In my recent articles, I provided a general overview of the laws of Florida that govern the protection of trade secrets. Part I of this series began by discussing what a trade secret is, and how to identify it, while Part II discussed strategies for keeping those trade secrets secret. Nevertheless, the question must be asked: What happens when, despite your best efforts, your trade secrets are stolen? Accordingly, Part III of this series will discuss enforcement of trade secret ownership rights, i.e., what to do when your trade secrets have been stolen.
Tip 3: Take Immediate Action by Seeking Judicial Relief
When your trade secrets are stolen, it is of the utmost importance that you take immediate action. If you have to seek relief through the court system, even the slightest delay may suggest to the court that the trade secret you seek to protect is, in fact, not that important (or, for that matter, secretive) and, thus, undeserving of protection under Florida’s Uniform Trade Secrets Act. See Levenger Co. v. Feldman, 516 F.Supp.2d 1272 (S.D. Fla. 2007) and American Red Cross v. Palm Beach Blood Bank, Inc., 143 F.3d 1407 (Fla. 1998), requiring that a plaintiff not only describe with “reasonable particularity” the trade secret that it seeks to protect, but also the reasonable steps taken to protect the secrecy of the trade secret. Additionally, it is important that you seek counsel from an experienced Fort Lauderdale trade secrets lawyer because, as Florida appellate courts have recently concluded, a lack of reasonable efforts by an attorney in protecting your trade secret during judicial discovery may result in a court denying the secret protection under Florida law. See Keller v. Florida Software Sys., Inc., 42 Fla. L. Weekly D2523 (Fla. 2d DCA Nov. 29, 2017) (observing that, following an appropriate objection claiming protection of a trade secret, a trial court must decide if the information is in fact a trade secret; if so, the burden then shifts to the requesting party to assert why disclosure of the information is “reasonably necessary”); accord Niagara Indus., Inc. v. Giaquinto Elec., LLC, 42 Fla. L. Weekly D2576 (Fla. 4th DCA Dec. 6, 2017).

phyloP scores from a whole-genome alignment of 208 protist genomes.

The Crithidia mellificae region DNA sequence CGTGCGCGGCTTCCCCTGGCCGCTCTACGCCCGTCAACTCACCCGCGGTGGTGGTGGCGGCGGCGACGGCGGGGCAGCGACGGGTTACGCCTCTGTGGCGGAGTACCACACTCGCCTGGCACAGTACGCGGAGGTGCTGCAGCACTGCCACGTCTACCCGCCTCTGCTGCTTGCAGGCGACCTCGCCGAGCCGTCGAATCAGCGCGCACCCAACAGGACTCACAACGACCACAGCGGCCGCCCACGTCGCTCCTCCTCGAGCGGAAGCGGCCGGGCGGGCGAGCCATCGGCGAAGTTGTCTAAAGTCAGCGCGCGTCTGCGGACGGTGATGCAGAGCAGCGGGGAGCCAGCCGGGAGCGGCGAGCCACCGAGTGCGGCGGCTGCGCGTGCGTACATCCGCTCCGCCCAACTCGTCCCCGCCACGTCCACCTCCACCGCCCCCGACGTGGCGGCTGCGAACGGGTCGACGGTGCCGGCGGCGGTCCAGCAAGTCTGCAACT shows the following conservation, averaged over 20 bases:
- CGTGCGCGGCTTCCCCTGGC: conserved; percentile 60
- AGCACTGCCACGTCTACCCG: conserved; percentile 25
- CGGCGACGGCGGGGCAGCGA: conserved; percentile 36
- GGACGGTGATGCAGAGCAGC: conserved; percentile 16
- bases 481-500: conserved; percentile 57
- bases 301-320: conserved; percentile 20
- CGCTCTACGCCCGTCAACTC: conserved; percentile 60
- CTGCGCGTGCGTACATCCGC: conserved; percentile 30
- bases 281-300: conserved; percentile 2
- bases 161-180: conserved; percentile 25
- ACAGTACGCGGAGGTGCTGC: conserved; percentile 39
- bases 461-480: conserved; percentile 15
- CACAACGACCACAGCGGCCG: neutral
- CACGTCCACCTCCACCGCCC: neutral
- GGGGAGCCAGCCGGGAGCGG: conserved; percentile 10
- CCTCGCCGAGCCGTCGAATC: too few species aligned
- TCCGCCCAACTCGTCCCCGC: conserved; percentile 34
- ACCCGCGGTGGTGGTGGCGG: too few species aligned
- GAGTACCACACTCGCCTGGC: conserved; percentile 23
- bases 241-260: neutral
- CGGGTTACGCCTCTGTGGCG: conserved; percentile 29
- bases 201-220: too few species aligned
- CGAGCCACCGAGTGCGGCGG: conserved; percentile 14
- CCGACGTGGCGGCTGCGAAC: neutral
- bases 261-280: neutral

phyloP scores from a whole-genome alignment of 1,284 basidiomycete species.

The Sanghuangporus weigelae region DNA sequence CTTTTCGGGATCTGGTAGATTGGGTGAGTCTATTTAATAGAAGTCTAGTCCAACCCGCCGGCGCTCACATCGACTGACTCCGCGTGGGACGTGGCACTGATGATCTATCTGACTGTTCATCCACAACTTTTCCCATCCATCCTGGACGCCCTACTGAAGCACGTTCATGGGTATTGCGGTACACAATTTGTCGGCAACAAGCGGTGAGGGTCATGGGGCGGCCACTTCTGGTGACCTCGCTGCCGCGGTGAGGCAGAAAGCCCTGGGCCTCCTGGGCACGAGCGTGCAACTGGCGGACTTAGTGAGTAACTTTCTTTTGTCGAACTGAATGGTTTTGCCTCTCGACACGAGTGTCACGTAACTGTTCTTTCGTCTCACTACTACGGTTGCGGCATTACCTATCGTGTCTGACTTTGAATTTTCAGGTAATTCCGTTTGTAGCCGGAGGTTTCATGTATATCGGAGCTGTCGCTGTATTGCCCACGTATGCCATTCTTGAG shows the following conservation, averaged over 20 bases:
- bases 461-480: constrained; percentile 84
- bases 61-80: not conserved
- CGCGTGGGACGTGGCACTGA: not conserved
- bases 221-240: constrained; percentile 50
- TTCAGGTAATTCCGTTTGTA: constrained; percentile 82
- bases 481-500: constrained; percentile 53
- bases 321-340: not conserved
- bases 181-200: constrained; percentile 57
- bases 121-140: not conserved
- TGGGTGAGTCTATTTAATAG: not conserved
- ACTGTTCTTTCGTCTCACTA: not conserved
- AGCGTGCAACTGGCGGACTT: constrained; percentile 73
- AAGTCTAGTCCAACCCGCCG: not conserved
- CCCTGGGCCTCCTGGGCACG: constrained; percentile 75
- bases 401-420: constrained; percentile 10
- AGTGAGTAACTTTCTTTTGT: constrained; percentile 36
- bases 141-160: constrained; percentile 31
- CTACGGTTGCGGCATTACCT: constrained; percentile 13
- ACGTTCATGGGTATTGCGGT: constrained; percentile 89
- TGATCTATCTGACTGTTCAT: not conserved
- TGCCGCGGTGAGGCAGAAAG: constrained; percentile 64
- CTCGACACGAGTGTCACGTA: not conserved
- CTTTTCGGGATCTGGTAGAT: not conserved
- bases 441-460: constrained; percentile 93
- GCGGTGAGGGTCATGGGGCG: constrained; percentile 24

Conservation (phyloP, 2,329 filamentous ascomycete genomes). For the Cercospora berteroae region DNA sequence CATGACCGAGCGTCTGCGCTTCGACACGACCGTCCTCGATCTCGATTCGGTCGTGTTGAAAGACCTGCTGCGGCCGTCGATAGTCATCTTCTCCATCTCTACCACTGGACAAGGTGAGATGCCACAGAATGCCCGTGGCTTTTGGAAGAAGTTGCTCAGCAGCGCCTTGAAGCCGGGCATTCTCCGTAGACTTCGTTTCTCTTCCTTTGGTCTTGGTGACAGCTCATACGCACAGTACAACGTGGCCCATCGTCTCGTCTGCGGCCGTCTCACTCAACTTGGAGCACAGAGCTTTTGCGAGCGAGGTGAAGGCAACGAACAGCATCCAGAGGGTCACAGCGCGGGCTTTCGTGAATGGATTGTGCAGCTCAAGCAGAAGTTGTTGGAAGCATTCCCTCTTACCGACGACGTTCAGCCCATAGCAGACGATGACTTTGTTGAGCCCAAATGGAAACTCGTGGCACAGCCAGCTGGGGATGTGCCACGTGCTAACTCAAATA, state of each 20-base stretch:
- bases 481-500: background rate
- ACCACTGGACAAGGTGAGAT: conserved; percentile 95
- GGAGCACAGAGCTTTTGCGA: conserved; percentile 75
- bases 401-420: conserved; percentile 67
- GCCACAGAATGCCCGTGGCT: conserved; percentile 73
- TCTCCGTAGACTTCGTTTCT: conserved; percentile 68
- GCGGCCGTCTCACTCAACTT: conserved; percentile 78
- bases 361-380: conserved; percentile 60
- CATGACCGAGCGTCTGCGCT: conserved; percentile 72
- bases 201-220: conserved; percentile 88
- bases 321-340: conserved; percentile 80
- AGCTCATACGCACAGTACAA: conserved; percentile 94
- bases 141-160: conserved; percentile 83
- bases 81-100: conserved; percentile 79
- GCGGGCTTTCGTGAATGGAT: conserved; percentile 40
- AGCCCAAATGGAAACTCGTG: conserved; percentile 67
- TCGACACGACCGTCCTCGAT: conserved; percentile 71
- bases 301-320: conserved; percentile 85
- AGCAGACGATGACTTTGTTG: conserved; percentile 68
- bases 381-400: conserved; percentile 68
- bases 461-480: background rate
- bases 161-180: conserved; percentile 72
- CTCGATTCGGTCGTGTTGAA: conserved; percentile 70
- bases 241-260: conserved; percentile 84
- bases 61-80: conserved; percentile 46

As an initial action, a mere (yet convincing) cease and desist demand letter may quickly rectify the issue. At the very least, a demand letter would be evidence to use in any future judicial proceedings, showing that you took immediate action to protect the information that you now seek for the court to protect. And, if you do find yourself seeking injunctive relief through the court system, do not forget to ask for the return of your attorney’s fees and, in some instances involving “willful and malicious” actions, exemplary (or punitive) damages, in addition to the monetary damages you have suffered (i.e., the profits derived from your trade secret). See § 688.004(1), Fla. Stat. (allowing compensatory damages); § 688.005, Fla. Stat. (allowing attorney’s fees); § 688.004(2), Fla. Stat. (allowing exemplary damages where there has been “willful and malicious misappropriation” of trade secrets).
In sum, there are several options available if your trade secrets have been stolen. Above all else, however, remember that time is of the essence in enforcing your rights if your trade secrets are stolen. Whether you’re seeking to proactively secure your trade secrets or to recover damages for (or the return of) trade secrets that have already been stolen, contact a Fort Lauderdale trade secret lawyer at (954) 440-0901 to assist you with protecting your trade secrets and proprietary information. The Carlin Law Firm, PLLC regularly represents employers and businesses with prosecuting and defending theft of trade secret claims in both state and federal courts.